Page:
I used VR in a car going 90 mph and didn’t get sick

Holoride's systems entertains and eliminates motion sickness

VR headsets make me queasy. I’m not alone. It’s a common complaint about virtual reality content but this startup might have solved the problem in the most unlikely way. Holoride wants people to use VR in the backseat of the family sedan.

My stomach is happy to report it works as advertised.

Yesterday, after strapping on an Oculus Go, I was flung around a race track outside of Las Vegas at speeds approaching 90 mph and I didn’t get sick. In fact, after the ride was completed, I was shocked to find out we were going faster than 35 mph. Holoride’s system was entertaining and distracting. It removed me from the ride and placed me in a space battle with Iron Man and Rocket.

After the demo I was left with just one thought: The future of in-vehicle entertainment could be virtual reality.

Here’s how it worked.

After sitting down in the back of Audi’s new electric SUV, the e-tron, a company representative fitted me with an Oculus Go headset that was wired to the car. I was handed a remote and told to follow along.

Marvel’s Rocket appeared as my instructor. He said I was to help him and Iron Man defeat some of Thanos’ baddies by shooting them down while we fly through space.

And off we went — both in the game and on the track. It felt just like a ride at Disney World.

The content on the screen matched the dynamics of the vehicle. As the Audi SUV whipped around the track, the content was synced with the movements.

When the e-tron bared left, my rocket ship in the game bared left. When the e-tron flew down the track’s straightaway, my rocket stayed on its course. Meanwhile, I was in the backseat smiling like a child as I waved around a remote control trying my hardest to save the universe from Thanos.

Somehow, I didn’t get sick.

Holoride’s secret sauce involves matching the VR content with the slight movements of the vehicle. The content compensates everything from bumps to swerves to sudden stops. The company sees a future when passengers can endure long car rides free of boredom and without car sickness.

The possibilities of this technology is compelling. Never mind entertaining passengers, motion sickness affects a lot of people and this appears to eliminates it. If programmed for a plane or train or long distance bus ride, Holoride’s system could allow for a more comfortable ride.

Holoride (no relation to Microsoft’s HoloLens) developed the technology inside Audi over the last two years. The automaker spun out the company, freeing it up to work with other car makers to put its system in their vehicles.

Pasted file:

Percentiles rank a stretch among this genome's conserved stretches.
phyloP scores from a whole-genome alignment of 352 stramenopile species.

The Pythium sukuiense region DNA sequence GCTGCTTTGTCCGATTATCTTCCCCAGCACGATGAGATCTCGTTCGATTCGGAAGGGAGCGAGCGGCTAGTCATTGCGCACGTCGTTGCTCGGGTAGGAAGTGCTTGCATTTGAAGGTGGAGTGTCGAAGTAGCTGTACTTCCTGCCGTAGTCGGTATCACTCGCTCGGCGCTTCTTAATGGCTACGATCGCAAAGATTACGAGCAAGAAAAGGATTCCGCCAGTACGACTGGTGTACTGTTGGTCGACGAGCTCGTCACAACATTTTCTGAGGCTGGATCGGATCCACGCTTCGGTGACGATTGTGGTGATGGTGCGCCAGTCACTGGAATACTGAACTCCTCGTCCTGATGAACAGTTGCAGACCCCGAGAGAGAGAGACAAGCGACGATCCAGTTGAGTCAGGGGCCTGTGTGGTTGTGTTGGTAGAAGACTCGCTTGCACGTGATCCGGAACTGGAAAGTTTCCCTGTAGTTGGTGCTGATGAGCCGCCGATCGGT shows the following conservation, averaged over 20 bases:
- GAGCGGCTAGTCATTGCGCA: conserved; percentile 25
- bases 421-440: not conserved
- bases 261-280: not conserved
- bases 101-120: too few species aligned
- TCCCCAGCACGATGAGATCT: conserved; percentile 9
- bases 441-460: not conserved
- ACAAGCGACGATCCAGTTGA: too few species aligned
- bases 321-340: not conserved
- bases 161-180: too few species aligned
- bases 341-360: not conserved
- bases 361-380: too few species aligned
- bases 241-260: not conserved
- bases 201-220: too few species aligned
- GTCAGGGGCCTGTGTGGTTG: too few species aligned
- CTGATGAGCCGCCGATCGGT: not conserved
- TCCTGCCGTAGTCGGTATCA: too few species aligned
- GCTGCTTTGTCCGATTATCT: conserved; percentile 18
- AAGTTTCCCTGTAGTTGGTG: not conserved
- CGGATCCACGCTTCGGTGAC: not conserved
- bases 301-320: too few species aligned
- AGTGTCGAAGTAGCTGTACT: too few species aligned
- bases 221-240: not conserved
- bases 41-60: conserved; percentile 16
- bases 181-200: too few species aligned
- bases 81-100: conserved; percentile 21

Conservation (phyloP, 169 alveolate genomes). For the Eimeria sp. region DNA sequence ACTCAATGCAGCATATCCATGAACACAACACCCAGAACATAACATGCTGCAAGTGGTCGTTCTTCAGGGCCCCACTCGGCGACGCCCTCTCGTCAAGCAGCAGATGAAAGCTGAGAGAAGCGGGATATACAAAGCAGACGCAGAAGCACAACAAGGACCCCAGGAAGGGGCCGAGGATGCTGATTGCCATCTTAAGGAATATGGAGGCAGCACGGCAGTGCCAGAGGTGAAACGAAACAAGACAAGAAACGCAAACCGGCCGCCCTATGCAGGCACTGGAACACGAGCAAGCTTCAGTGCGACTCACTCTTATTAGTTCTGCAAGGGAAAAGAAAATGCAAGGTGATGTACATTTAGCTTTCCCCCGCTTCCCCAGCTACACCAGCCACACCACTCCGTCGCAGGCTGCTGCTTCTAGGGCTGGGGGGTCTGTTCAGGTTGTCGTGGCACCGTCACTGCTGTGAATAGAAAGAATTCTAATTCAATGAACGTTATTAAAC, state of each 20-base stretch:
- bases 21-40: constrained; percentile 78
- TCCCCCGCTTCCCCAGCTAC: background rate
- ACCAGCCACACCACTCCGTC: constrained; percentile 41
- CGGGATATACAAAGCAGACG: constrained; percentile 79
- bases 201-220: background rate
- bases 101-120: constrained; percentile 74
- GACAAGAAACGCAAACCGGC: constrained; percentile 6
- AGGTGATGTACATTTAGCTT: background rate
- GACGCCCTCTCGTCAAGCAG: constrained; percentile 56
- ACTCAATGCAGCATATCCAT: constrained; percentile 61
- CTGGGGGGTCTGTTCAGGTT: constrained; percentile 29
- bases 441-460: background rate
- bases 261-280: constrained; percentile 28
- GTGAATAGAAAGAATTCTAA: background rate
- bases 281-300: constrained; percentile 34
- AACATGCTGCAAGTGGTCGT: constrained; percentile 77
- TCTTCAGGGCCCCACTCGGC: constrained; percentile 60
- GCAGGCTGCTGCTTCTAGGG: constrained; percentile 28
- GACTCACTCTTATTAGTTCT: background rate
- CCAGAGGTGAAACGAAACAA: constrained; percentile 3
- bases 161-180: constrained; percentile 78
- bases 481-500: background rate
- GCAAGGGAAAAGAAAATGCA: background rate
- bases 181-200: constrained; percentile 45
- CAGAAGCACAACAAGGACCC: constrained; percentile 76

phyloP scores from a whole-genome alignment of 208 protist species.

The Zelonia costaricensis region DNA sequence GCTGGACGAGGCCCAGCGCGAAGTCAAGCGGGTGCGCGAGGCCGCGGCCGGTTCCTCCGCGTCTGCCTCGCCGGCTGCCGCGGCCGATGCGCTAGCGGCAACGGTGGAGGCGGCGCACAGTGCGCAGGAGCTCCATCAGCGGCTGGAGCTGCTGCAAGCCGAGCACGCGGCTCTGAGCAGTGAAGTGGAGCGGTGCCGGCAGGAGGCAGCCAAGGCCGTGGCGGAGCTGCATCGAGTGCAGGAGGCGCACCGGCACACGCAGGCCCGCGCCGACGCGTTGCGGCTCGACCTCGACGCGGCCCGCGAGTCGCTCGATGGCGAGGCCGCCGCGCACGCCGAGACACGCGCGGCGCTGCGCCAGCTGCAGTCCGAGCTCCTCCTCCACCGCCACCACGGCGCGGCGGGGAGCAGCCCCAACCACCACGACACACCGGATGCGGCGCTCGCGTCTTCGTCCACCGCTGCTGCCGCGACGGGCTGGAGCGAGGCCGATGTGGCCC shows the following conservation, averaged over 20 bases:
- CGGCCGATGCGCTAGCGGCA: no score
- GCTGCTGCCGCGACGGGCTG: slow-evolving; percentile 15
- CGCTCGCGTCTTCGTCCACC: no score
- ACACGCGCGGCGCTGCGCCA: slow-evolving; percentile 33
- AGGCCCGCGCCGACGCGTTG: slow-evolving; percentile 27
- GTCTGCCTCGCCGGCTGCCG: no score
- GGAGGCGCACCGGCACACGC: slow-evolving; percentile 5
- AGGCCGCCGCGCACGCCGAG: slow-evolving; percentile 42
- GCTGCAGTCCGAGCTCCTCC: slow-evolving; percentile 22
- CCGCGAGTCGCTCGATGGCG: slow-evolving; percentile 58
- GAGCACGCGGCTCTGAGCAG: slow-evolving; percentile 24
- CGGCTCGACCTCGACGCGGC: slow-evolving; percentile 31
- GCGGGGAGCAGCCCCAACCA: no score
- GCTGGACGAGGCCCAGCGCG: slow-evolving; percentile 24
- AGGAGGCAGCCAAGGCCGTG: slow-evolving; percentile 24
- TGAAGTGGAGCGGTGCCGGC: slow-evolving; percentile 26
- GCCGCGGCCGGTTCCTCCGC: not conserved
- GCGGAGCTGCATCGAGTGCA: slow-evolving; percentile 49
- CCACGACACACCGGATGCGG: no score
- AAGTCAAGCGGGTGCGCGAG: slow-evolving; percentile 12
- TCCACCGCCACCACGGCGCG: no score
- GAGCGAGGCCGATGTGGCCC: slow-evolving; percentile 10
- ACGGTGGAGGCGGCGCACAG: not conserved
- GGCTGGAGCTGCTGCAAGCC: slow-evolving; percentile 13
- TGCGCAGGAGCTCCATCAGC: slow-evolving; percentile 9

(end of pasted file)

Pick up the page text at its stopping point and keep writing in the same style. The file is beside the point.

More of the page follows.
VR’s tendency to induce motion sickness is one of its biggest hurdles, and that’s with most people experiencing it while just standing there. Add a moving vehicle to the mix — like when you’re trying to use VR to space out as the passenger on a roadtrip — and your inner ear is getting all kinds of mixed signals. Holoride aims to turn that challenge into a feature.

This early demo shows Holoride is on the right path but I fear it’s a steep climb to gain content and users. Holoride worked with Disney Games and Interactive Experiences to develop the content.

The demo I experienced left me impressed. It featured everything I want: interactive content, marquee characters, and a fun story line. But I could only play this game a few times before I would get bored. The novelty would probably last a bit longer on my kids, but not much.

The Holoride founders tell TechCrunch it intends to release an SDK by year’s end that would open the platform to developers. It’s unclear if current VR content could be easily ported to the system.

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While Holoride says it’s an independent company, the roots of this startup are all Audi. The automaker holds a minority interest through subsidiary Audi Electronics Venture, which developed the technology. Audi will license the technology to Holoride and the startup will use an open platform to allow any automaker from Ford to Tesla and everyone in between as well as content developers to create whatever reality formats they desire.

Nils Wollny, head of digital business at Audi co-founded Holoride along with Marcus Kuhne, who was project lead of Audi’s VR experience and Daniel Profendiner, a software engineer at the company. Wollny is Holoride’s new CEO.

The co-founders began working on VR in 2014, but the project started in earnest two years ago when it partnered with Disney Games and Interactive Experiences

The system needs to be configured for different vehicles. That’s part of the development process. Right now, in Holoride’s development cycle, a Holoride experience programmed for an Audi etron will not work in a Chevy Tahoe. A person couldn’t take the headset from one vehicle to another.

A lot of questions remain about for Holoride. Though Audi’s name is attached to the project, Holoride is an independent company. The founders tell TechCrunch it has plenty of runway before it needs to look for another round of investment.

Few technology demos have left me as impressed as I was with this system. But developing a compelling demo is different from building a successful content company. I, for one, would love to live in a future where I could strap on a headset and eliminate motion sickness and everyone else on an intercontinental flight.